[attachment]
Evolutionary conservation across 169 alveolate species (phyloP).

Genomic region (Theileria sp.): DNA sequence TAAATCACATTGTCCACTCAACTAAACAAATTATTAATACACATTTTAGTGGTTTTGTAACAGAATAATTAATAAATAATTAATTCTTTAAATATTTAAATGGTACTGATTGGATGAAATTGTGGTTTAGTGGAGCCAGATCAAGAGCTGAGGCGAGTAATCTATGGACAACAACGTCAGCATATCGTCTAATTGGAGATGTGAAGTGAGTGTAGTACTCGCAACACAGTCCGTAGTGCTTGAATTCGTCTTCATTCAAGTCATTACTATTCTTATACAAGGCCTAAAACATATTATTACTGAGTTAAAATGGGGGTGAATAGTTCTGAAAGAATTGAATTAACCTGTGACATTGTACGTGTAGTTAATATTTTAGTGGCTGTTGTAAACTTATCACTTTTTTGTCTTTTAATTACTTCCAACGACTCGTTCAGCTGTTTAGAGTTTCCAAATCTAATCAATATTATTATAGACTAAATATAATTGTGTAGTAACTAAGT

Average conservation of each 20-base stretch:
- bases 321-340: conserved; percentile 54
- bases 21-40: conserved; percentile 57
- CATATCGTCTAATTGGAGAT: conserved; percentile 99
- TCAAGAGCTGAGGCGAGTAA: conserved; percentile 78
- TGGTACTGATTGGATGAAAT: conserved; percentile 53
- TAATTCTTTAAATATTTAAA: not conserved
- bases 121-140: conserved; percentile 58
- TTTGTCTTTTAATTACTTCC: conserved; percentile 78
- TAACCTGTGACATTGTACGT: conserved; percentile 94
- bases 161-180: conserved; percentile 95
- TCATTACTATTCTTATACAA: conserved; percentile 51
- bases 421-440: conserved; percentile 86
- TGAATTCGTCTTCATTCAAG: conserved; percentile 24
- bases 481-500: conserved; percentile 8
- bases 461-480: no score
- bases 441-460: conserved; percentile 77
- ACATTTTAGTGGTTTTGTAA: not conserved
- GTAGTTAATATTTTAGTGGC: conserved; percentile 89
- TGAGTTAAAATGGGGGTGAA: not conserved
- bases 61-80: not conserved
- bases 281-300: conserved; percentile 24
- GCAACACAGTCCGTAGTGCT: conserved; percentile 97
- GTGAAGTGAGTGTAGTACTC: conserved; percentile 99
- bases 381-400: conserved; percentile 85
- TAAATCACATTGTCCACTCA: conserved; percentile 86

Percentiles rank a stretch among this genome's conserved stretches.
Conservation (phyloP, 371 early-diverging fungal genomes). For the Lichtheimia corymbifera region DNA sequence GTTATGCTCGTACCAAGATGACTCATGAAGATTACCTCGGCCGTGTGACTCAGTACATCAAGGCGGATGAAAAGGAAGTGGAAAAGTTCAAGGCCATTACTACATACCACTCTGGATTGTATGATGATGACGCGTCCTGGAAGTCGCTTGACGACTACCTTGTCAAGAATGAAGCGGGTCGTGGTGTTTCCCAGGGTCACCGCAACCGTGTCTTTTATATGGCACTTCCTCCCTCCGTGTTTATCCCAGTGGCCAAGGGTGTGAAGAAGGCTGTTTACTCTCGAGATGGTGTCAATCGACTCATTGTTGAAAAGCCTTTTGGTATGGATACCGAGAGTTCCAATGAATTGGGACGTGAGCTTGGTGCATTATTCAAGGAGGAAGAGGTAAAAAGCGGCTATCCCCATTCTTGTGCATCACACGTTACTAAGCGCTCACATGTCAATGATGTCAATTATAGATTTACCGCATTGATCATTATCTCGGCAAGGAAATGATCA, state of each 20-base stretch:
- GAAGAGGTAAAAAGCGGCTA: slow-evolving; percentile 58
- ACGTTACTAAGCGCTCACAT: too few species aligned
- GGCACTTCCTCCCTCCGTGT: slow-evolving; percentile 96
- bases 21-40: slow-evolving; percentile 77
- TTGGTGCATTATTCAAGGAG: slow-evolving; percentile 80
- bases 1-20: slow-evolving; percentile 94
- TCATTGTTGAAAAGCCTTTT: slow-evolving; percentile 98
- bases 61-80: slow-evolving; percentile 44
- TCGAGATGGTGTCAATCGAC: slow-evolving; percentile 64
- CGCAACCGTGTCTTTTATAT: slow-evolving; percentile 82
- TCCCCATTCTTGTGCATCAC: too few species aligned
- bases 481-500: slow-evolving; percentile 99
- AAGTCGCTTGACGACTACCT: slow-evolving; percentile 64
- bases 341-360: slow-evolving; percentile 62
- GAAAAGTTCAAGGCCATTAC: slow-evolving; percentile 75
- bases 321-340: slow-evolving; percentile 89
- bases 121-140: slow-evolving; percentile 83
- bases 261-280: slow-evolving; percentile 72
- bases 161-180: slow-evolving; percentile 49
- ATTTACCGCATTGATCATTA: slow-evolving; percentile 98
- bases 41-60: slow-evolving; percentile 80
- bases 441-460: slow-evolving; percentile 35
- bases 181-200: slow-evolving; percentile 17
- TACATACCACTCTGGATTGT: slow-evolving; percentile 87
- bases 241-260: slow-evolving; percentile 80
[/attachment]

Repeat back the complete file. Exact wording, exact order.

Evolutionary conservation across 169 alveolate species (phyloP).

Genomic region (Theileria sp.): DNA sequence TAAATCACATTGTCCACTCAACTAAACAAATTATTAATACACATTTTAGTGGTTTTGTAACAGAATAATTAATAAATAATTAATTCTTTAAATATTTAAATGGTACTGATTGGATGAAATTGTGGTTTAGTGGAGCCAGATCAAGAGCTGAGGCGAGTAATCTATGGACAACAACGTCAGCATATCGTCTAATTGGAGATGTGAAGTGAGTGTAGTACTCGCAACACAGTCCGTAGTGCTTGAATTCGTCTTCATTCAAGTCATTACTATTCTTATACAAGGCCTAAAACATATTATTACTGAGTTAAAATGGGGGTGAATAGTTCTGAAAGAATTGAATTAACCTGTGACATTGTACGTGTAGTTAATATTTTAGTGGCTGTTGTAAACTTATCACTTTTTTGTCTTTTAATTACTTCCAACGACTCGTTCAGCTGTTTAGAGTTTCCAAATCTAATCAATATTATTATAGACTAAATATAATTGTGTAGTAACTAAGT

Average conservation of each 20-base stretch:
- bases 321-340: conserved; percentile 54
- bases 21-40: conserved; percentile 57
- CATATCGTCTAATTGGAGAT: conserved; percentile 99
- TCAAGAGCTGAGGCGAGTAA: conserved; percentile 78
- TGGTACTGATTGGATGAAAT: conserved; percentile 53
- TAATTCTTTAAATATTTAAA: not conserved
- bases 121-140: conserved; percentile 58
- TTTGTCTTTTAATTACTTCC: conserved; percentile 78
- TAACCTGTGACATTGTACGT: conserved; percentile 94
- bases 161-180: conserved; percentile 95
- TCATTACTATTCTTATACAA: conserved; percentile 51
- bases 421-440: conserved; percentile 86
- TGAATTCGTCTTCATTCAAG: conserved; percentile 24
- bases 481-500: conserved; percentile 8
- bases 461-480: no score
- bases 441-460: conserved; percentile 77
- ACATTTTAGTGGTTTTGTAA: not conserved
- GTAGTTAATATTTTAGTGGC: conserved; percentile 89
- TGAGTTAAAATGGGGGTGAA: not conserved
- bases 61-80: not conserved
- bases 281-300: conserved; percentile 24
- GCAACACAGTCCGTAGTGCT: conserved; percentile 97
- GTGAAGTGAGTGTAGTACTC: conserved; percentile 99
- bases 381-400: conserved; percentile 85
- TAAATCACATTGTCCACTCA: conserved; percentile 86

Percentiles rank a stretch among this genome's conserved stretches.
Conservation (phyloP, 371 early-diverging fungal genomes). For the Lichtheimia corymbifera region DNA sequence GTTATGCTCGTACCAAGATGACTCATGAAGATTACCTCGGCCGTGTGACTCAGTACATCAAGGCGGATGAAAAGGAAGTGGAAAAGTTCAAGGCCATTACTACATACCACTCTGGATTGTATGATGATGACGCGTCCTGGAAGTCGCTTGACGACTACCTTGTCAAGAATGAAGCGGGTCGTGGTGTTTCCCAGGGTCACCGCAACCGTGTCTTTTATATGGCACTTCCTCCCTCCGTGTTTATCCCAGTGGCCAAGGGTGTGAAGAAGGCTGTTTACTCTCGAGATGGTGTCAATCGACTCATTGTTGAAAAGCCTTTTGGTATGGATACCGAGAGTTCCAATGAATTGGGACGTGAGCTTGGTGCATTATTCAAGGAGGAAGAGGTAAAAAGCGGCTATCCCCATTCTTGTGCATCACACGTTACTAAGCGCTCACATGTCAATGATGTCAATTATAGATTTACCGCATTGATCATTATCTCGGCAAGGAAATGATCA, state of each 20-base stretch:
- GAAGAGGTAAAAAGCGGCTA: slow-evolving; percentile 58
- ACGTTACTAAGCGCTCACAT: too few species aligned
- GGCACTTCCTCCCTCCGTGT: slow-evolving; percentile 96
- bases 21-40: slow-evolving; percentile 77
- TTGGTGCATTATTCAAGGAG: slow-evolving; percentile 80
- bases 1-20: slow-evolving; percentile 94
- TCATTGTTGAAAAGCCTTTT: slow-evolving; percentile 98
- bases 61-80: slow-evolving; percentile 44
- TCGAGATGGTGTCAATCGAC: slow-evolving; percentile 64
- CGCAACCGTGTCTTTTATAT: slow-evolving; percentile 82
- TCCCCATTCTTGTGCATCAC: too few species aligned
- bases 481-500: slow-evolving; percentile 99
- AAGTCGCTTGACGACTACCT: slow-evolving; percentile 64
- bases 341-360: slow-evolving; percentile 62
- GAAAAGTTCAAGGCCATTAC: slow-evolving; percentile 75
- bases 321-340: slow-evolving; percentile 89
- bases 121-140: slow-evolving; percentile 83
- bases 261-280: slow-evolving; percentile 72
- bases 161-180: slow-evolving; percentile 49
- ATTTACCGCATTGATCATTA: slow-evolving; percentile 98
- bases 41-60: slow-evolving; percentile 80
- bases 441-460: slow-evolving; percentile 35
- bases 181-200: slow-evolving; percentile 17
- TACATACCACTCTGGATTGT: slow-evolving; percentile 87
- bases 241-260: slow-evolving; percentile 80